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RAS cutting woes

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Bluekingfisher

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Ladies, Gents – I have just finished building my RAS table after having the saw sit for a year to the day in the workshop.

I’ve probably over engineered the table but I’m hoping I won’t have to build another one.

Anyway, I put a new 60T negative rake blade on the saw and after much fiddling and adjusting managed to get the blade square. Howerer, when I make the cut the blade seems to snatch as it exits the cut, no matter what I cut, solid timber or MDF, ply etc last 1/2” of the top of the board has a 3 or 4 degree off square cut. The bottom of the board and the cut off piece are perfectly square?? any ideas what may be causing this?

I have checked the saw over, everything else seems to be to in line and tight with no slop???

very frustrating.

Thanks

David
 

9fingers

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Have you got BOTH the arm and the blade square to the fence? If not then this culd be the cause of the snatch
RAS can be a real PITA to set up.

Bob
 

Bluekingfisher

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Hi Bob, your telling me, its a case of which part do you set up first?? I was having a think about it last night while lying in bed (as you do) When I pulled the carriage over slowly thinking this may help I noticed the timber was charred. I'm now guessing the carriage mat not be square even though I think the arm is square to the table.

I'll do a bit more research on it. The saw is an Elu 1251 (have they now been taken over by Dewalt?) anyway I have heard there is a forum on the RAS somewhere so I may track it down if I have no success on fixing it myself.

I'm hoping you are right and it's only adjustment issues rather than something more serious.

David
 

9fingers

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I set the arm up first but using a large square and picking a tooth tip and making sure that followed the square over the whole travel.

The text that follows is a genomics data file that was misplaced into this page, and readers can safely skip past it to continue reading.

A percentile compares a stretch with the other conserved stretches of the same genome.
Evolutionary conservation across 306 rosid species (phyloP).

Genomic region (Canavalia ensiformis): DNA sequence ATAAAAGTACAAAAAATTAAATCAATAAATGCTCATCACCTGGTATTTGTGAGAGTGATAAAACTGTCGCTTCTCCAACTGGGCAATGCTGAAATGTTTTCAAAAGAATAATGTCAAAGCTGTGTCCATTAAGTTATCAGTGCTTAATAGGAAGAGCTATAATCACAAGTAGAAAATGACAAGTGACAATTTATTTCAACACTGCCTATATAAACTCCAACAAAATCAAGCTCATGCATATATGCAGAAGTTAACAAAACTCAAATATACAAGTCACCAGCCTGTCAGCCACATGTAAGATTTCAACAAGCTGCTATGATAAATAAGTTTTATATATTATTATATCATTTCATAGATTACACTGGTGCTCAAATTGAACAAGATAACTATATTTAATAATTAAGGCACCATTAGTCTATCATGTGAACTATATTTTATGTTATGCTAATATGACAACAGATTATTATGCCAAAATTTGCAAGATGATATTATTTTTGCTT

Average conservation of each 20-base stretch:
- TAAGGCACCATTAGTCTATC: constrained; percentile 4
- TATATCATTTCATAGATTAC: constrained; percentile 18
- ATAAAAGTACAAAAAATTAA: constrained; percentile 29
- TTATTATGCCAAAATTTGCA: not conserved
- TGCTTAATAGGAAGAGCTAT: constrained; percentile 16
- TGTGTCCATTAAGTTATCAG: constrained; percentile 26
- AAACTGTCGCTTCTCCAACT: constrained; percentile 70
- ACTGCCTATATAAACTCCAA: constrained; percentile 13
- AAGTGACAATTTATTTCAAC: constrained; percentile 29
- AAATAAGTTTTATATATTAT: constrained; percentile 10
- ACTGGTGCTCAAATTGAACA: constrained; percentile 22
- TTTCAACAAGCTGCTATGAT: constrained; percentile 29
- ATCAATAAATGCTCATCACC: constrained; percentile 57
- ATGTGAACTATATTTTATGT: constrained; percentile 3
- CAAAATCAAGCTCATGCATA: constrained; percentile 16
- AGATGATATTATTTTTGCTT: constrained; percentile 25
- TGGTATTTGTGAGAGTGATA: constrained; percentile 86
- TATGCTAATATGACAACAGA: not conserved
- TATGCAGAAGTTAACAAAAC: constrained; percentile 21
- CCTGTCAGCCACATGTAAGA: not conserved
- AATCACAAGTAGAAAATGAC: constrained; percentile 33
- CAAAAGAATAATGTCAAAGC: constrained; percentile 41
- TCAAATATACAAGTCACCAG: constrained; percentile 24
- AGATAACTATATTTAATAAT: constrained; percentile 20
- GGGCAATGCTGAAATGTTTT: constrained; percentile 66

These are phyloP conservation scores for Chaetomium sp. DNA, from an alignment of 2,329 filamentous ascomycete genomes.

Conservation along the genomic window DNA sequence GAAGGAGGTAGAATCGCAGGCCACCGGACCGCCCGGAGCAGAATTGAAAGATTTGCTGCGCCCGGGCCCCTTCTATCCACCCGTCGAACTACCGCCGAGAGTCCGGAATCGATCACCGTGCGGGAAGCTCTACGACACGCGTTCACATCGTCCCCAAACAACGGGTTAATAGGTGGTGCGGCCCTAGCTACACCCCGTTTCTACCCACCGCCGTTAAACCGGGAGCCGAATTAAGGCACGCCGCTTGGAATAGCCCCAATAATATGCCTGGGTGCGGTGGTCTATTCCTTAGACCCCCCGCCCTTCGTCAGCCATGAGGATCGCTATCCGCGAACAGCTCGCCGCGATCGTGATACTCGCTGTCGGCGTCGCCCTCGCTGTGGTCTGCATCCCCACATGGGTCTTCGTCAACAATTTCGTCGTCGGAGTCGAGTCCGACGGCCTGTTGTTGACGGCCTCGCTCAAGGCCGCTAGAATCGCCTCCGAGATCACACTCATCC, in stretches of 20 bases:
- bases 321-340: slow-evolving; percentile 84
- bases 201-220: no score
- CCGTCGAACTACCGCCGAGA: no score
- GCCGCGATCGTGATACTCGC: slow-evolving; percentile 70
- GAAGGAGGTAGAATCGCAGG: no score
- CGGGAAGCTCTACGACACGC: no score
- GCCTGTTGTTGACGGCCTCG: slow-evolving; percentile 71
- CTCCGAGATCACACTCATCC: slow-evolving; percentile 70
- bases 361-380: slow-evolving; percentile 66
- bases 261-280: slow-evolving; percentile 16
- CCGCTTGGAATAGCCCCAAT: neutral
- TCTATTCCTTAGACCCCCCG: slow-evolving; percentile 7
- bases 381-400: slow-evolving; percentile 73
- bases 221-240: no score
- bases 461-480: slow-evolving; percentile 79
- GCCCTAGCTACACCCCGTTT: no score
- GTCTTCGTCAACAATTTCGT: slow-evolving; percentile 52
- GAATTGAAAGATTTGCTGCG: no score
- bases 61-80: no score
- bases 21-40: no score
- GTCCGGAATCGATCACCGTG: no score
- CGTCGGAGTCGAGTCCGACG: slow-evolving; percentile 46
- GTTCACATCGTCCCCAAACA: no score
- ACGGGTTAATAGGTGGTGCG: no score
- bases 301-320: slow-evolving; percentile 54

Then I set the blade square to the fence but I can't recall the method exactly. The order in which to do the adjustments does (should?) not make any difference.

I find the arm squareness needs checking every time I adjust the height.
Good luck

Bob
 

Bluekingfisher

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Thanks Bob, as with everything else, once I am more familiar with the machine I'm sure it will become second nature to set it up. Once I have a system for checking and adjusting the I'm sure the frustrations will lesson some.

I'll take some time out tonight, get into the WS, get my framing and machinists squares out and give it another go.

Hopefully I'll crack it, I hate having something not quite right before I move onto something else.

David








David
 

OPJ

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9fingers":1hsgvecy said:
Have you got BOTH the arm and the blade square to the fence? If not then this culd be the cause of the snatch
RAS can be a real PITA to set up.

Bob
I'll second that. I've never had to adjust a DeWalt/Elu saw like this but, on an old Wadkin I've used, yes, you can adjust both the arm and the head/blade in relation to your fence. So, the saw runs parallel to the arm but, if the blade isn't set parallel to this line, it'll most likely burn and snatch at some point.

Other than that, are you certain that your fence is perfectly straight and not slightly hollow in the centre, in the area surrounding the blade? That could otherwise explain the snatching, where both halves of the timber become 'free' at the end of the cut and, because the ends are not fully supported, the movement of the blade forces them back in to the concave edge of the fence.
 

Bluekingfisher

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Hi Olly - No I think I am quite happy with the fence, I did make a point of checking that as I had to run a straight edge along the fence of the RAS and my adjacent SMS to make sure all was in line.